The pace of China’s economic expansion unexpectedly cooled further last month after a lackluster July, as factory output, investment and retail sales all slowed.
- Industrial output rose 6.0 percent from a year earlier in August, versus a median projection of 6.6 percent and July’s 6.4 percent. That’s the slowest pace this year
- Retail sales expanded 10.1 percent from a year earlier, versus a projection of 10.5 percent and 10.4 percent in July, also the slowest reading in 2017
- Fixed-asset investment in urban areas rose 7.8 percent in the first eight months of the year over the same period in 2016, compared with a forecast 8.2 percent rise. That’s the slowest since 1999.
The continued cooling of the world’s second-largest economy suggests that efforts to rein in credit expansion and reduce excess capacity are hitting home ahead of the key 19th Party Congress in October. Still, producer-price inflation and a manufacturing sentiment gauge both exceeded estimates earlier this month, signaling some resilience. The Shanghai Composite Index pared gains, as did the Australian dollar.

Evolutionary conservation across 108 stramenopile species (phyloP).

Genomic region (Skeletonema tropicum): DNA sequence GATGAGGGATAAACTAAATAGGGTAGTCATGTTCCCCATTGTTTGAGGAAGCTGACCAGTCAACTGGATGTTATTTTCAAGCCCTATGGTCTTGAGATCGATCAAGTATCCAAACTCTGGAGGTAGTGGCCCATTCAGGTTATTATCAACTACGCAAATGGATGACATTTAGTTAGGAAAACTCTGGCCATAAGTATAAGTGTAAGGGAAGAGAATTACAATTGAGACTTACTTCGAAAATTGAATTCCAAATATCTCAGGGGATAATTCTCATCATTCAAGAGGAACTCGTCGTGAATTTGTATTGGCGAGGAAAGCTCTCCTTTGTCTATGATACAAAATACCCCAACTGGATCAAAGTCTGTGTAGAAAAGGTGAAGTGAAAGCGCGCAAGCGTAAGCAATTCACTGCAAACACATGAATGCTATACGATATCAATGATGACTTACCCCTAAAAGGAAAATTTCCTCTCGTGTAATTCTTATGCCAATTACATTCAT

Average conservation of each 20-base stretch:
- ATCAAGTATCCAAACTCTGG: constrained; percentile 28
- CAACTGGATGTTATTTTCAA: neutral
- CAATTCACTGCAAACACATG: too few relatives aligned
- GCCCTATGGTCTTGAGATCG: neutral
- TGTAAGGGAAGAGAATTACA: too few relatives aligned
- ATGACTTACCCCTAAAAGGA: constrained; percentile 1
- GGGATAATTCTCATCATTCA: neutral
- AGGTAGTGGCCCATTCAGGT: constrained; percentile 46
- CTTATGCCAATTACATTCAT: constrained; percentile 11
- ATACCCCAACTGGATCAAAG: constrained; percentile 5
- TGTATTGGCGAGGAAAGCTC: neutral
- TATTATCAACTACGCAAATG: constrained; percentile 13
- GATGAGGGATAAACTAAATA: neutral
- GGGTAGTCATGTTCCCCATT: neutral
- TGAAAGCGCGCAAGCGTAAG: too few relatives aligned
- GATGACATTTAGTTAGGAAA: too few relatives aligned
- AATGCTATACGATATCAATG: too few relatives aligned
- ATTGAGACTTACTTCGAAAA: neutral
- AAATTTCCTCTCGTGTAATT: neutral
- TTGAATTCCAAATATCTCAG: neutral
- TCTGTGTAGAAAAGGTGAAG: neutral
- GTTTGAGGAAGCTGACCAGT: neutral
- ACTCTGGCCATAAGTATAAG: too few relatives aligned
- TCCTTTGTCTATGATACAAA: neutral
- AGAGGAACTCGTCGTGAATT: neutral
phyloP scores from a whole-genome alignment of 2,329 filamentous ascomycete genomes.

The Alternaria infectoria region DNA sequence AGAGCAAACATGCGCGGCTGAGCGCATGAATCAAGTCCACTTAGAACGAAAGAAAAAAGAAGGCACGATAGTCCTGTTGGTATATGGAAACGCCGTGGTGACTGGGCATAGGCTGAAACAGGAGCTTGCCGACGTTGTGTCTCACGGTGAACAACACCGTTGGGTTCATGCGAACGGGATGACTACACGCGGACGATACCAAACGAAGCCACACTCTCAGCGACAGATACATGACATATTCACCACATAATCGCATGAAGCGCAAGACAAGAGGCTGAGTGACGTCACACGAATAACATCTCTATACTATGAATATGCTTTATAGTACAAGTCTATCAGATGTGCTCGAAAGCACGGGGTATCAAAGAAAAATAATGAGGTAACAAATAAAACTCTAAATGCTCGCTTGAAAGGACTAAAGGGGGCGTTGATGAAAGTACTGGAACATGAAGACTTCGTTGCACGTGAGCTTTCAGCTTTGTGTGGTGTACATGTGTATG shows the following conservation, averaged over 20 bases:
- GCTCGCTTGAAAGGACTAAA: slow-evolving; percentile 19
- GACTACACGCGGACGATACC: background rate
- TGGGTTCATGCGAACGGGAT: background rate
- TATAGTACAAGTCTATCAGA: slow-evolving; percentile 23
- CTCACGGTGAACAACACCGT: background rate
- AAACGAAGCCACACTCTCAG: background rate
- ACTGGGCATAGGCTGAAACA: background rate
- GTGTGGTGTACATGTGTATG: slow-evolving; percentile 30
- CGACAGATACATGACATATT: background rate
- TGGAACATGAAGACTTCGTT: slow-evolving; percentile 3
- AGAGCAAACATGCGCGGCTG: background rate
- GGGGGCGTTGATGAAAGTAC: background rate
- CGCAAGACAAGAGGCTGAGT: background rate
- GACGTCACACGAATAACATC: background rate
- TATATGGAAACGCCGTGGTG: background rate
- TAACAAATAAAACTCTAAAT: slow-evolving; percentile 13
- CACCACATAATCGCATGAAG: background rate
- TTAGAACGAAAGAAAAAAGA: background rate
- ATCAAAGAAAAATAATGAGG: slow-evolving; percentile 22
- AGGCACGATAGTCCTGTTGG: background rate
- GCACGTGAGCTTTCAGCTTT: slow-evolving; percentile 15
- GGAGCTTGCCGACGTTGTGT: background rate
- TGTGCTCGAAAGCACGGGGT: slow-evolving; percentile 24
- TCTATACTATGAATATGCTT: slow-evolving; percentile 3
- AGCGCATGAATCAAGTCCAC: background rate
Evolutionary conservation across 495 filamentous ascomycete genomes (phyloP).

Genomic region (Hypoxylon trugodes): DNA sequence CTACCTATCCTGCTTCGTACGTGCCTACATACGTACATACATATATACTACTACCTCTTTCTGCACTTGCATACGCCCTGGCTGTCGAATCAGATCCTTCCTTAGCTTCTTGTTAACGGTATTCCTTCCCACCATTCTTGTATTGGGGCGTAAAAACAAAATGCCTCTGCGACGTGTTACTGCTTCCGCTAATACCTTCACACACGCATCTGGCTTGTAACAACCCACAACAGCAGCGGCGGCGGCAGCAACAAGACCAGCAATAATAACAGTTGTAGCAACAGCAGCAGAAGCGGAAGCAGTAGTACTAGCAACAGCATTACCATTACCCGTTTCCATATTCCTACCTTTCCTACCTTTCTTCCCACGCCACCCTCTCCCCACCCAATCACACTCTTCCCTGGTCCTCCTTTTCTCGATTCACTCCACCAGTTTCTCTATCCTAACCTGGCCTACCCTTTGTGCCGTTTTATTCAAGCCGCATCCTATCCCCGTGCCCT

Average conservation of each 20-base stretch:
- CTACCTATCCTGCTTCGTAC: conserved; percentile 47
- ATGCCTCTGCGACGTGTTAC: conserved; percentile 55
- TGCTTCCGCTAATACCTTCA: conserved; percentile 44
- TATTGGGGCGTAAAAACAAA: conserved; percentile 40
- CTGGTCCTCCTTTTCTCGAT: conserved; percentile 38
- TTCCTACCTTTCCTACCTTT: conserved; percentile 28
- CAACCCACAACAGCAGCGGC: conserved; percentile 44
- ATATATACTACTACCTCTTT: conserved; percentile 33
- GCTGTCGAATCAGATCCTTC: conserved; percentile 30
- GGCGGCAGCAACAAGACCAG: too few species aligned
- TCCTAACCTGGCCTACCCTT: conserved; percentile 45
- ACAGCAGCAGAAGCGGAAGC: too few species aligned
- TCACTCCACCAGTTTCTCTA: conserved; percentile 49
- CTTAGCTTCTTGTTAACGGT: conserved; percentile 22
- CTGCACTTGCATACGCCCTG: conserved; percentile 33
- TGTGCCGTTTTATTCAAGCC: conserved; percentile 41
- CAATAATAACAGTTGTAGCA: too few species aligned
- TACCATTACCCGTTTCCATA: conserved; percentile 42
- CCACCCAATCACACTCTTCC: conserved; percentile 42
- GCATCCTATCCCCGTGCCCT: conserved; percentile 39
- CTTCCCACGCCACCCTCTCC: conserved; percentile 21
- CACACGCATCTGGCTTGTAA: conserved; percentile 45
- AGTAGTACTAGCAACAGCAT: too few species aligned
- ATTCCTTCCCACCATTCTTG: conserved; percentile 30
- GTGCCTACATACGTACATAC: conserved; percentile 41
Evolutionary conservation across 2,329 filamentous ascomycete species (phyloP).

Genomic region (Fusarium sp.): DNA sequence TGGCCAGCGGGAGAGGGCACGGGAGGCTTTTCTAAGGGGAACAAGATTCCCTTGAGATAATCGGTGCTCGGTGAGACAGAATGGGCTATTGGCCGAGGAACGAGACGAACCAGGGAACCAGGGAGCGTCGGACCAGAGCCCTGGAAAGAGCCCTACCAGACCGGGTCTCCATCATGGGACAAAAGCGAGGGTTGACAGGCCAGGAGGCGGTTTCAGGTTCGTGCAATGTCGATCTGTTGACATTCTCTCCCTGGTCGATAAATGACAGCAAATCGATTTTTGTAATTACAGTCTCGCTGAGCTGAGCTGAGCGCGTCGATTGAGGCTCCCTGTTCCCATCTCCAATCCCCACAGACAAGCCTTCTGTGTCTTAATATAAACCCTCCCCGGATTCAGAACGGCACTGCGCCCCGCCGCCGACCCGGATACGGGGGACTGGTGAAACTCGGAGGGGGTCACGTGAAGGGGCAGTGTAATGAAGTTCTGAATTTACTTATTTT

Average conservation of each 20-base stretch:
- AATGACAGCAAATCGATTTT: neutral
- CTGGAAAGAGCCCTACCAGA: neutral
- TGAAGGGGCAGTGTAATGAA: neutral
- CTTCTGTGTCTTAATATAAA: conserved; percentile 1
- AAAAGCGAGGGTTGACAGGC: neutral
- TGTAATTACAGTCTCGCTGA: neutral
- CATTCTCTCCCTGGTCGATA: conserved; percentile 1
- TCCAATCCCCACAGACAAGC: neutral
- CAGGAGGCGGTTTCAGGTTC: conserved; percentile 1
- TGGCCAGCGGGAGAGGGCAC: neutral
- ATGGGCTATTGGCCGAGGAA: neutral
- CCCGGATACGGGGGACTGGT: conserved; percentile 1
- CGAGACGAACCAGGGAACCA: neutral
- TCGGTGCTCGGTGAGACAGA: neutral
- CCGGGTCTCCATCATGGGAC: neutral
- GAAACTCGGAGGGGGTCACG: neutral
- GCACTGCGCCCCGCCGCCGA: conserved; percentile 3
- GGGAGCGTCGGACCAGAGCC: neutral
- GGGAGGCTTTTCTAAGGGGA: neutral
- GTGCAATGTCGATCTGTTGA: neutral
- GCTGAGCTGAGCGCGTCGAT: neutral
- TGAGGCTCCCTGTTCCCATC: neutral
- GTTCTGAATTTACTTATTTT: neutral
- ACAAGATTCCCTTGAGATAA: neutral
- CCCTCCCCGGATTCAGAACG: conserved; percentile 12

“Today’s data shows that the economy clearly already peaked in the first half of this year,” said Larry Hu, head of China economics at Macquarie Securities Ltd. in Hong Kong. “Recently both property and exports are slowing down and that’s why the whole economy is slowing.”
“Regulatory tightening in the financial sector is putting a squeeze on highly indebted firms reliant on shadow bank financing,” said Frederic Neumann, co-head of Asian economics research at HSBC Holdings Plc in Hong Kong. “And officials are unlikely to take their foot off the regulatory brakes any time soon. Growth therefore looks set to weaken further into year end, as regulators step up their campaign to rein in shadow banking.”
- Output of cement, coking coal fell by 3.7 percent and 5.3 percent respectively
- Production of new-energy vehicles rose by 56.4 percent in August after climbing 48.6 percent in July.